The Good: The whole show was largely very good, but Sakura Genesis was dominated by its two major title matches - old enemies Ospreay and Scurll clashing in a 5-star Junior Heavyweight title bout, and new foes Okada and Zack Sabre Jr. meeting in the main event. Both bouts were excellent, in very different ways.

The Bad: Unlike most other shows on this list, there did appear to be quite a lot of filler on the card. Well-wrestled filler, naturally, but it's hard to get away from the feeling that New Japan could have put together a few more marquee matches.

Star of the Show: Will Ospreay. The Aerial Assassin may have won the Junior Heavyweight title at Wrestle Kingdom, but he needed to topple his trickiest nemesis in one-on-one action here. He did so, but had to pay a heavy price, crumpling his neck and busting his head open during a Spanish fly off the apron.

8. IMPACT Slammiversary XVI

Impact Wrestling

Where: Rebel Entertainment Complex - Toronto, Ontario, Canada

What: IMPACT's real redemption show (despite it being the title of their preceding PPV), and one of the biggest variety events of 2018. Despite a definite skew towards hardcore stipulations - of which there were three - Slammiversary also provided high-flying, over-the-top gimmickry, and straightforward wrestling.

The Good: As mentioned, the sheer variety of the card meant that it was hard to look away for fear of missing something. Pentagon Jr. and Sami Callihan grabbed the headlines with a wonderfully violent mask vs. hair match, while Moose stepped up to the plate in a great main event opposite Austin Aries. LAX and the OGz delivered the wildest brawl of the night, a '5150 street fight' for the tag titles.

The Bad: If you're not a fan of hardcore wrestling, you probably didn't enjoy this show that much. Likewise, if elaborate old school gimmicks aren't your thing, it'd probably be best to look away for Su Yung vs. Madison Rayne.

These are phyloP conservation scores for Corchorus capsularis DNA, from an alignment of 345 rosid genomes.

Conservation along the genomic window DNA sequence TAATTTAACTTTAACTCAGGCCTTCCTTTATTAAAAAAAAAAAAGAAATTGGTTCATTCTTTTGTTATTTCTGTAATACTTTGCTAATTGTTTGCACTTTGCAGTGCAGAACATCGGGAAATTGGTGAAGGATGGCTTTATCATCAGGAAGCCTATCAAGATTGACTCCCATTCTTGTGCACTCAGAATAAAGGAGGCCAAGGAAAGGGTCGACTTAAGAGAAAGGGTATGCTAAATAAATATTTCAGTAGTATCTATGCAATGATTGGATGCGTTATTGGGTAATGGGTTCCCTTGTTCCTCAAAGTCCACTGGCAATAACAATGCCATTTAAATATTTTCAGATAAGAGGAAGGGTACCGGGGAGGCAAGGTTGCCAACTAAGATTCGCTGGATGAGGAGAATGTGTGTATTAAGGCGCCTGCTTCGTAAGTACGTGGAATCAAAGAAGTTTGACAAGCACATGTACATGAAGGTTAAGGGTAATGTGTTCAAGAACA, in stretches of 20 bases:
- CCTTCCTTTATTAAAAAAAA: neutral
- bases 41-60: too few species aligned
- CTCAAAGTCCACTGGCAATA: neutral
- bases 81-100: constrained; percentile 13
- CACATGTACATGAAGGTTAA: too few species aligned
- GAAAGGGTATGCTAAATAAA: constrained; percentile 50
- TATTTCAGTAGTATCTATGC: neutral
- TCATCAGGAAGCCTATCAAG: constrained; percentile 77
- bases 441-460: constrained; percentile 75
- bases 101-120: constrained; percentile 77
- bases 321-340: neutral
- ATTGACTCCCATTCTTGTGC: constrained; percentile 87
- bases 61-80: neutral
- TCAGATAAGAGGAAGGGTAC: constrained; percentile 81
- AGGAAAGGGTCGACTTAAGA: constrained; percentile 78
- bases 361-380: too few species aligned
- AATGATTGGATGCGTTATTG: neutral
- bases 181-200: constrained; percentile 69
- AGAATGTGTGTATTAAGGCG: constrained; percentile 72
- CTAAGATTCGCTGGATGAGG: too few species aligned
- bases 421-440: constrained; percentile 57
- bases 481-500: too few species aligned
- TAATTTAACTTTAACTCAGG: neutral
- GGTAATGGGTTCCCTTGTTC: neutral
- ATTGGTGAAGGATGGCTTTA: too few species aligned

Star of the Show: Sami Callihan. Few wrestlers play the maniac heel with such ease as Callihan, who gave as good as he got for the majority of his bloody bout with Pentagon. He also sold the loss in wonderful fashion, making for a fitting scene of comeuppance.

7. WWE Evolution


Where: Nassau Veterans Memorial Coliseum - Uniondale, New York

What: The first ever WWE all-women's pay per view, and in my opinion, the company's best main roster show of 2018. A landmark moment on many levels, as well as an effective combination of crowd-pleasing moments and real intensity.

The Good: Becky Lynch vs. Charlotte Flair was utterly fantastic, an instant contender for WWE's main roster Match of the Year, and the crown jewel of the show (no pun intended). Ronda Rousey continued to impress, defeating Nikki Bella in the main event, while Kairi Sane, Shayna Baszler, Toni Storm, and Io Shirai brought the workrate in a pair of excellent bouts.

The Bad: The opener divided opinion. Many were simply delighted to see Trish Stratus and Lita back - understandably so - but their tag match was hindered by a few timing issues and general sloppiness. Nia Jax was a strange choice to win the no. 1 contender battle royal, especially eliminating up-and-coming crowd favourite Ember Moon in the final two.

Star of the Show: Becky Lynch. WWE's hottest star of 2018 continued to ride her wave of popularity here, providing intensity and expertise in the awesome Last Woman Standing match.


All In/Twitter

Where: Sears Centre - Hoffman Estates, Illinois

What: One of the biggest wrestling stories of 2018, a historic moment for the independent scene, and potentially even a sign of greater things to come. If Woodstock was a wrestling show, it'd probably have looked something like this.